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Today's story begins in Mexico... and this is Mom, who taught me the example sentence in today's edition (see "audio file")...

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 (ah-pwee-yay) verb
1. to press; to lean, rest (against, on); to prop (up)
2. to rely on; to support (petition)

AUDIO FILE: Listen to Jean-Marc read the following example sentence: Download MP3 or Wav

Confie-toi en l'Éternel de tout ton coeur, Et ne t'appuie pas sur ta sagesse
Trust in the Lord with all your heart and lean not on your own understanding. -Proverbs 3:5-6

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A DAY IN A FRENCH LIFE... by Kristin Espinasse

(Part one of today's story is here)

Having just been treated for my dislocated elbow and released from the emergency room--and after three days of travel--five airports, four airplanes and 3 "strippings" at airport security ("No, mam, you can't take off my arm brace!), I made it all the way to Mexico from France!

The never-ending trip included two overnight stops: one in Philadelphia--where I'd missed my flight and stood out in the rain for an hour, waiting to be shuttled to some far off, comped hotel--and one night at my sister's (originally designed to be 2 nights of rest before venturing south of the border). I'd picked up several new one-armed skills along the way: everything from opening packages with my teeth to putting on my laced shoes after yet another airport security check. (Shoe-tying tip: using your free hand, roll laces around this set of fingers and tuck the bundle into the shoe. Voilà!)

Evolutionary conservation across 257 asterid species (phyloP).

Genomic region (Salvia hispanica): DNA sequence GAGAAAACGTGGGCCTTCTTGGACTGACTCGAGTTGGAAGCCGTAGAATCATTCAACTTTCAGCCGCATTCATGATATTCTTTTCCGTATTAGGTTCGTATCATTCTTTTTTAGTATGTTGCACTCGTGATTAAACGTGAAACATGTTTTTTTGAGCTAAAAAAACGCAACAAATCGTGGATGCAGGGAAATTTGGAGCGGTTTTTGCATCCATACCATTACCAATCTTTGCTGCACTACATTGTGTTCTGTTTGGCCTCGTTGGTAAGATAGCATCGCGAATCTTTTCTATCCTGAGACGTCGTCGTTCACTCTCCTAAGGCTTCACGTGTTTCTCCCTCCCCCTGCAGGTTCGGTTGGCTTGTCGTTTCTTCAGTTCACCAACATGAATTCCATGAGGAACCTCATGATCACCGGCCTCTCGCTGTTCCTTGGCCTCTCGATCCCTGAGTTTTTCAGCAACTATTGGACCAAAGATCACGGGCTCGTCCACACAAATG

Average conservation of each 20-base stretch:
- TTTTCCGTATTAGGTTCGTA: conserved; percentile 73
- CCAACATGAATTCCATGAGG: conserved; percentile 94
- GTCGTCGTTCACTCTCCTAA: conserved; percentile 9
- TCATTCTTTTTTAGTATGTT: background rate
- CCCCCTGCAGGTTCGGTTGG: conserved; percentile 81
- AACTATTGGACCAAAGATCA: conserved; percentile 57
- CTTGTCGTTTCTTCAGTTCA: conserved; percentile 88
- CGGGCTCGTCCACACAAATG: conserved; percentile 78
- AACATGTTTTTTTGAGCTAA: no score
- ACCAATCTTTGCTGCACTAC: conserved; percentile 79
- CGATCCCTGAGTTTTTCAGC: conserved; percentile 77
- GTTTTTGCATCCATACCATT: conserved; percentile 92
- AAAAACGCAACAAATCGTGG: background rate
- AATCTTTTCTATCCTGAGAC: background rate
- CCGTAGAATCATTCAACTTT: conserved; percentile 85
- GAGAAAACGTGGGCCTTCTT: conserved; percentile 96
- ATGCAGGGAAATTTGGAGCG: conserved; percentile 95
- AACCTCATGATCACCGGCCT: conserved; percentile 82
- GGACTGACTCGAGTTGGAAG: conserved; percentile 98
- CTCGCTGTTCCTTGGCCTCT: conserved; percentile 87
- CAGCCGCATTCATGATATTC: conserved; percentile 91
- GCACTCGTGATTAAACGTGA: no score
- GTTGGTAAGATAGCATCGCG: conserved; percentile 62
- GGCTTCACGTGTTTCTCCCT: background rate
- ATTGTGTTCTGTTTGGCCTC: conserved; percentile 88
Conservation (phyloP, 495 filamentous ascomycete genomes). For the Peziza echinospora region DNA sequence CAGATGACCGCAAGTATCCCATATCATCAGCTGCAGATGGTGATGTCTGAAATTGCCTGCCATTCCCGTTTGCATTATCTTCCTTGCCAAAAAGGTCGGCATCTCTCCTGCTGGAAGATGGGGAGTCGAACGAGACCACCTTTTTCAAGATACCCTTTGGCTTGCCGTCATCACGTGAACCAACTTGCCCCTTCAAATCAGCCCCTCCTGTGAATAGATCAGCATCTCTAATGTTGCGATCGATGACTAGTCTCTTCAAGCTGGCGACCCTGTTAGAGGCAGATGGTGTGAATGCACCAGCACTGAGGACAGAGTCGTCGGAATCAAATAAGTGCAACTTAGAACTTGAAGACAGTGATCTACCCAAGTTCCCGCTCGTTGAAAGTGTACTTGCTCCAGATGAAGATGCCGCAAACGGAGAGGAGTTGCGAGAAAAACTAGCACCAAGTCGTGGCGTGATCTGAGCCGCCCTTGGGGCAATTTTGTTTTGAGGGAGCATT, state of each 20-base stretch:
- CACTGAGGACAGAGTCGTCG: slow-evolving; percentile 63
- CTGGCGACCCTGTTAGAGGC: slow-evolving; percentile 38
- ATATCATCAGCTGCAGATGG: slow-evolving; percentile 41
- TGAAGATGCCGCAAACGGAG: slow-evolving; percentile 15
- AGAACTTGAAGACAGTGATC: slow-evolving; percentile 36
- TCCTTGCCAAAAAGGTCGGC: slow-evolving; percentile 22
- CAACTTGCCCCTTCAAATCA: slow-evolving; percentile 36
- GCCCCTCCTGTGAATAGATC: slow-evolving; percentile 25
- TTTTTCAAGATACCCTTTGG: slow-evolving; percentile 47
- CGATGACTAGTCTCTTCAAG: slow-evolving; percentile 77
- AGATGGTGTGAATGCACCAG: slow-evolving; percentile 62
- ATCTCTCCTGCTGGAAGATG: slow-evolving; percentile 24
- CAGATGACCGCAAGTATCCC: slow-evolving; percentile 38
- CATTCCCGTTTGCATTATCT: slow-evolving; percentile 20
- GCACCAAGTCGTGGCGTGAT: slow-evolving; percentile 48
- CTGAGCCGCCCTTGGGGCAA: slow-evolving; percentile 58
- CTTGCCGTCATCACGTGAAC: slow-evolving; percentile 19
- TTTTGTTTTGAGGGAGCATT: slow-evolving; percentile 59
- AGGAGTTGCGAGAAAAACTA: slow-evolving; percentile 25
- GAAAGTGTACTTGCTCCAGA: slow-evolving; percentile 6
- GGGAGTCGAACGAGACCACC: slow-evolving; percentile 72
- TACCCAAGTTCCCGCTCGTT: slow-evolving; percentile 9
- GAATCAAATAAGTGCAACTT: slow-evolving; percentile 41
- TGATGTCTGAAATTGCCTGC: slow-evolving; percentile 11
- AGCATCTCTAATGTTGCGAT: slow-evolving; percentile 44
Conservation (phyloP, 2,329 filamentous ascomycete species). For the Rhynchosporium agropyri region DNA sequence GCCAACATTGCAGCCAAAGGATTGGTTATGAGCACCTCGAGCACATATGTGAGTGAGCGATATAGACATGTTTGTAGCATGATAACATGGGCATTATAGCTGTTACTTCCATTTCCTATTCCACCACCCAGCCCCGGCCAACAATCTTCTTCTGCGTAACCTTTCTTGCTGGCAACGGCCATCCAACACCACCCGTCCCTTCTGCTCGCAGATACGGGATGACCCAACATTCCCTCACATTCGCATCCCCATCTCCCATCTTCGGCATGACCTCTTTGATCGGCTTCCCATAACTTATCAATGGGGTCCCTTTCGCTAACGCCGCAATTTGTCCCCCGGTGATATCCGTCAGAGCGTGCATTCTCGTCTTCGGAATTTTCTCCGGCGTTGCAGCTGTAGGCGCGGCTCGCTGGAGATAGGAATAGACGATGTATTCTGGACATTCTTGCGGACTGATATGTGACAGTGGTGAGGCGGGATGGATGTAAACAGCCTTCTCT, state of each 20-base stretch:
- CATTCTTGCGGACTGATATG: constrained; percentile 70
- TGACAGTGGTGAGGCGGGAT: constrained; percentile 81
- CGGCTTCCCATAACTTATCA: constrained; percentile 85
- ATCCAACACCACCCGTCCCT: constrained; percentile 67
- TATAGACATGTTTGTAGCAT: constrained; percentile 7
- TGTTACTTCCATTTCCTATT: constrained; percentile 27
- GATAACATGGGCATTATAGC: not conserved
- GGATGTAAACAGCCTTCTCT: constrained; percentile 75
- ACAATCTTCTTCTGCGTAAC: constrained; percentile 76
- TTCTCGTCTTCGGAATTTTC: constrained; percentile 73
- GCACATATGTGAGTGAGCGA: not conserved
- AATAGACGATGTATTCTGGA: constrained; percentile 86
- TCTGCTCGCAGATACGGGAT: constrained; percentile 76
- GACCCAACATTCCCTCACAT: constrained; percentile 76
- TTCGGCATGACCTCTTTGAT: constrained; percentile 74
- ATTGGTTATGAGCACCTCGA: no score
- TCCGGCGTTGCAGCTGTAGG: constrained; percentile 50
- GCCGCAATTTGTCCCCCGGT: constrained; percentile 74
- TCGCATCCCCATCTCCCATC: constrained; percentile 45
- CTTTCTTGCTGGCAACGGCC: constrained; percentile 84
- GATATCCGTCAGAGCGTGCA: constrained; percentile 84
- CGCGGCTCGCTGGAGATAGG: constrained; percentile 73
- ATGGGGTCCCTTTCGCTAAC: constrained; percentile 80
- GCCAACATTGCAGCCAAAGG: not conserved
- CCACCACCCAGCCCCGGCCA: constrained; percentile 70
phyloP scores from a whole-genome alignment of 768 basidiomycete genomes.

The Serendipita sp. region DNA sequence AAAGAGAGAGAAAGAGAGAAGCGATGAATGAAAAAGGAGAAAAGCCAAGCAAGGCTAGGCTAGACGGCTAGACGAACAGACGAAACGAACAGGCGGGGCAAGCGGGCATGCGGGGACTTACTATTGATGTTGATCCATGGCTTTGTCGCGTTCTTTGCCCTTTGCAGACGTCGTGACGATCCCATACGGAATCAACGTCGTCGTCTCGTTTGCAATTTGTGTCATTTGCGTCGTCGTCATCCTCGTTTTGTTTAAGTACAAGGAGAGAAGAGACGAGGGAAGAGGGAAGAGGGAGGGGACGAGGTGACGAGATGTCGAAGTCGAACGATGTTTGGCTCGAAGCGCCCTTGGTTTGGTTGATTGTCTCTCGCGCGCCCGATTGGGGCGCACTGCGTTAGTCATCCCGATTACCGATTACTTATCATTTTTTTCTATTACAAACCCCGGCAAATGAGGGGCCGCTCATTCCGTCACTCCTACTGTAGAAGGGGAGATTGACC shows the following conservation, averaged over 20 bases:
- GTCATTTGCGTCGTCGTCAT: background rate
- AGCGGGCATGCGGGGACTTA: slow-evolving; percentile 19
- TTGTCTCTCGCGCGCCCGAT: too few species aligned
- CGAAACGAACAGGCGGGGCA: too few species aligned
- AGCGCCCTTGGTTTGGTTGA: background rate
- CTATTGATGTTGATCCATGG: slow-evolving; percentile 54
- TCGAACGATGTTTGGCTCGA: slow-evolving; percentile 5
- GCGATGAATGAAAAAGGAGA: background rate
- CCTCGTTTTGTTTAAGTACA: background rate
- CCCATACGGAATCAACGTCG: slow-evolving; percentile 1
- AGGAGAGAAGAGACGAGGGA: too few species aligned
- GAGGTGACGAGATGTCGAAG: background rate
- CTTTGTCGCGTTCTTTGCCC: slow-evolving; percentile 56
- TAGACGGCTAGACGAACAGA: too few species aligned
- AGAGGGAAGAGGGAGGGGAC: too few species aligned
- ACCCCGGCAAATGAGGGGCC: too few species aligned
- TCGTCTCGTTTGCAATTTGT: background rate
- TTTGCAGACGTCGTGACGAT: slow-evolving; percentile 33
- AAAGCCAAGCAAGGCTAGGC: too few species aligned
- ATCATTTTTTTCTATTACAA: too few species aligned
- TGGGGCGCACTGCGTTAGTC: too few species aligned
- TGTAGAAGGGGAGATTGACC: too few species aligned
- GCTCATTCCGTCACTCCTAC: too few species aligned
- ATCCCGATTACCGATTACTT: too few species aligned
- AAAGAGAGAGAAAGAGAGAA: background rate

Despite a swollen and very sore elbow, and two more bouts of nausea from the pain medication, I'd gone ahead and gotten on the first flight in Marseilles! I would never have made it had my husband not done everything in his power to push me onto that plane.